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The cashier called DS "Oriental." UPDATE post #73 - Page 2

post #21 of 99
Thread Starter 
Quote:
Originally Posted by Eclipsepearl View Post
Cute baby! No matter what he's called...

At least she didn't ask which country you adopted him from or simply asked "Where did you get him?"

I heard people in Asia say "half Japanese (or whatever), half American" to meaning that the person was half white. I tactfully corrected them, every time. Funny as I have met Asian-Americans married to Europeans and Asian-Americans with husbands and wives from their parents' country. I even had a Korean-American coworker whose husband was Korean-Japanese. Yeah, all they're kids are "half" American lol! (like the U.S. State Dept. gives out half passports).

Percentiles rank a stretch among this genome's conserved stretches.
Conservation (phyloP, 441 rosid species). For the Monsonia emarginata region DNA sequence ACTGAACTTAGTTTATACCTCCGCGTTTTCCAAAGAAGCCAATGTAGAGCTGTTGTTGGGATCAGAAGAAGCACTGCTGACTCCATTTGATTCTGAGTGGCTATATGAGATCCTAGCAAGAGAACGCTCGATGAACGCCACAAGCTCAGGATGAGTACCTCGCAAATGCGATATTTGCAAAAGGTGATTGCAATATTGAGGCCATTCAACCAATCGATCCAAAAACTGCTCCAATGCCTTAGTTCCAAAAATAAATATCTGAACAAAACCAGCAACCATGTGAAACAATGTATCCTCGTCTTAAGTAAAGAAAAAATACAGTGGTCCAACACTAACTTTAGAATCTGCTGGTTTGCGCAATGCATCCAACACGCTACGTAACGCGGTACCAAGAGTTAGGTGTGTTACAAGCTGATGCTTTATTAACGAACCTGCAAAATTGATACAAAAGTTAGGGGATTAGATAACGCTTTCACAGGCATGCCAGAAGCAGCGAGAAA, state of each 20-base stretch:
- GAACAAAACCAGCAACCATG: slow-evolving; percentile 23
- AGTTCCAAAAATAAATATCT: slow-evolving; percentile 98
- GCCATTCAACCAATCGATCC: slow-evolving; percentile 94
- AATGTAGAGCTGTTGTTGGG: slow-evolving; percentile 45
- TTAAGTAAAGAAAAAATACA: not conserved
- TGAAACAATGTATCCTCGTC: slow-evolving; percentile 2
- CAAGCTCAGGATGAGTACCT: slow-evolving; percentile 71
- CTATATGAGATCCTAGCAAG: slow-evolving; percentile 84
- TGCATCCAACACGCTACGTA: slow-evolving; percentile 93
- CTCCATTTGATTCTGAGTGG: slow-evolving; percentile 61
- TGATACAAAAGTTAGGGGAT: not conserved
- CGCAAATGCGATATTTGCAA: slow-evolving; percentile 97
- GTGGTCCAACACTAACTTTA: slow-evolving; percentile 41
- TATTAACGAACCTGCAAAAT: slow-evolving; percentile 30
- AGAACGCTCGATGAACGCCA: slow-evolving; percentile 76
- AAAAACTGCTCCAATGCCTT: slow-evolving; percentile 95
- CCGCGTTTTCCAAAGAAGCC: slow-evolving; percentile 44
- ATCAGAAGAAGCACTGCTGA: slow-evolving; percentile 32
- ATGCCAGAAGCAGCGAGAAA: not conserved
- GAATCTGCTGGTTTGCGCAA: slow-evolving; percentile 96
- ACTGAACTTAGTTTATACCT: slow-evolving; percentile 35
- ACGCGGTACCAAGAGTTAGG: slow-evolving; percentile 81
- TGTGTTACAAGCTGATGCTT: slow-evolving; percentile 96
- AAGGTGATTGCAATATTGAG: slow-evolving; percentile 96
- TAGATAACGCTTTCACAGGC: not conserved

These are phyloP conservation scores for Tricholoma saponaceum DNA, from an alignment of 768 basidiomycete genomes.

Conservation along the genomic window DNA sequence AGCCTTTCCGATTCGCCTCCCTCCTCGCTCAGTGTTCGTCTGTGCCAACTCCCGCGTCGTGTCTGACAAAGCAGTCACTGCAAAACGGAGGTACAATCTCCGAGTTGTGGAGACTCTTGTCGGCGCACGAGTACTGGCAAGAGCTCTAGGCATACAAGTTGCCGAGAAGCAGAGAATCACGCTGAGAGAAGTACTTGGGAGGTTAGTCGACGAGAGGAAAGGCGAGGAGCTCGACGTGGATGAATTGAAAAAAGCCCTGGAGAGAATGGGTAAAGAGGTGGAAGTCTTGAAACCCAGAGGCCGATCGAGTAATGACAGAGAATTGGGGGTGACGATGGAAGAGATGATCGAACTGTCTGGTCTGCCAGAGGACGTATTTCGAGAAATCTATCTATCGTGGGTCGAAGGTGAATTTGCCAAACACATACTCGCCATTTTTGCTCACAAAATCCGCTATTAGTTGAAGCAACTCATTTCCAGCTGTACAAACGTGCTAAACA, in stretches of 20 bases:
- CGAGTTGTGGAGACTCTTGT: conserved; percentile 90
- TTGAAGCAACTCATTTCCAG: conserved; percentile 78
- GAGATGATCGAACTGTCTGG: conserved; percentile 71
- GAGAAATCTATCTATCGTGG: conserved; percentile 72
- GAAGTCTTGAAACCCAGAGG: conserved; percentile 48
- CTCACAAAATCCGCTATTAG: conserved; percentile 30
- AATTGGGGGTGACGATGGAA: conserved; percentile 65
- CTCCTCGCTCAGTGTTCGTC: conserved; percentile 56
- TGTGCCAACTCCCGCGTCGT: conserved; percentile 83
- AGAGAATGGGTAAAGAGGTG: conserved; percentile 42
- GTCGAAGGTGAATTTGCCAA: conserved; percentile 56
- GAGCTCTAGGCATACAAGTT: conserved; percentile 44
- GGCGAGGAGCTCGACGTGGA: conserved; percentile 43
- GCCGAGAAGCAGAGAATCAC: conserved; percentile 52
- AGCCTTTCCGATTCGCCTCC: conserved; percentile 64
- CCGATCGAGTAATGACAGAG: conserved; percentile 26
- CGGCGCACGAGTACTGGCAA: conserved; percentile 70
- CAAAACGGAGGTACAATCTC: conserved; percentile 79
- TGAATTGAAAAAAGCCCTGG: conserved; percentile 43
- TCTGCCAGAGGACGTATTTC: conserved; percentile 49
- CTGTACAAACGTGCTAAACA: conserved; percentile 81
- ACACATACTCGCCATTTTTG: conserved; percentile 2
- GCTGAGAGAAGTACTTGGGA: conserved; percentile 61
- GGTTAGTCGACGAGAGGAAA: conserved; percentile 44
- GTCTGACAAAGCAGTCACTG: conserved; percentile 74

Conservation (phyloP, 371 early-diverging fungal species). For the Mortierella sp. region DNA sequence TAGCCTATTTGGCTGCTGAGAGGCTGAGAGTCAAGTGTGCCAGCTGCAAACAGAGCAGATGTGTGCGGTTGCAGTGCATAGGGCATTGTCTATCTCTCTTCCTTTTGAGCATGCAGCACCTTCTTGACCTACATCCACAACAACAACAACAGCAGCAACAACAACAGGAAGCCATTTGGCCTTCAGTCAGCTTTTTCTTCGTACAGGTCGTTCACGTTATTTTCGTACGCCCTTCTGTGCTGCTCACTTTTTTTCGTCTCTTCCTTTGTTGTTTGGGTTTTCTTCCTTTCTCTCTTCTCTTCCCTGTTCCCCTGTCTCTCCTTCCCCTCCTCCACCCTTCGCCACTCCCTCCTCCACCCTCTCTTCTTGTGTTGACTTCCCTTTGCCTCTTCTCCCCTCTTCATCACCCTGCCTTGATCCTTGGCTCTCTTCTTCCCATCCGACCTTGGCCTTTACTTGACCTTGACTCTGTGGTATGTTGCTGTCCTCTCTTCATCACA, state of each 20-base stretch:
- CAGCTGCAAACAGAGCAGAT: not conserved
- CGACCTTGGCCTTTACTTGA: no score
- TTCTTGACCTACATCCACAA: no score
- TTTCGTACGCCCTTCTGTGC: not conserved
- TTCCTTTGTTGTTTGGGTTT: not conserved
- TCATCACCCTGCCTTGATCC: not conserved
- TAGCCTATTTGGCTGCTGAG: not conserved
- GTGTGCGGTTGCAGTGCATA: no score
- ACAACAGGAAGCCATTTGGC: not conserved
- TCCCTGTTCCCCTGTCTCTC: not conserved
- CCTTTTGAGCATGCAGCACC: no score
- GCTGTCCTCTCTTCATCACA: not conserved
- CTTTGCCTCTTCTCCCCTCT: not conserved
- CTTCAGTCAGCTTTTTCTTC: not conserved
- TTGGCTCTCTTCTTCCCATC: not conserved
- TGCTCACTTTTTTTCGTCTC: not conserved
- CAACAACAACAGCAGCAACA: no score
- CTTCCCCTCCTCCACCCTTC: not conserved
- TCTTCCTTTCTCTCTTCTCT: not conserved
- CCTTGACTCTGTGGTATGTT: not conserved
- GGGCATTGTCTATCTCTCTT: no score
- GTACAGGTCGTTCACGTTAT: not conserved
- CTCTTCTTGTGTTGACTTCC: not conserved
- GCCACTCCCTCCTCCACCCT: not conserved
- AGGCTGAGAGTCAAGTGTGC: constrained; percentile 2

LOL Pearl... Once, we all went out to Dim Sum for New Years. It was busy, obviously, and my dh and in-laws said, "Wow, there are a lot of Americans here." I actually said, "You know, I know you mean white people. DH, you were born in SC and raised in VA, and MIL and FIL, you both are citizens, you all are just as American as me!" lol

I wonder how I'm going to act when I get the first "Where'd you get him?" question.

I doubt everyone is offended by the term Oriental. I was just taught, when I was younger, that it was inappropriate. And my DH reinforced that, although it's not like a horrible racial slur.
post #22 of 99
I had no clue people would take offense to it...especially since a co-worker of mine refers to himself as oriental.
post #23 of 99
if you want to know why it is offensive:
http://www.english.emory.edu/Bahri/Orientalism.html
post #24 of 99
Quote:
Originally Posted by 2xy View Post
I'm another person who is from Hawaii and grew up with the term "Oriental." My Japanese family members use it, still.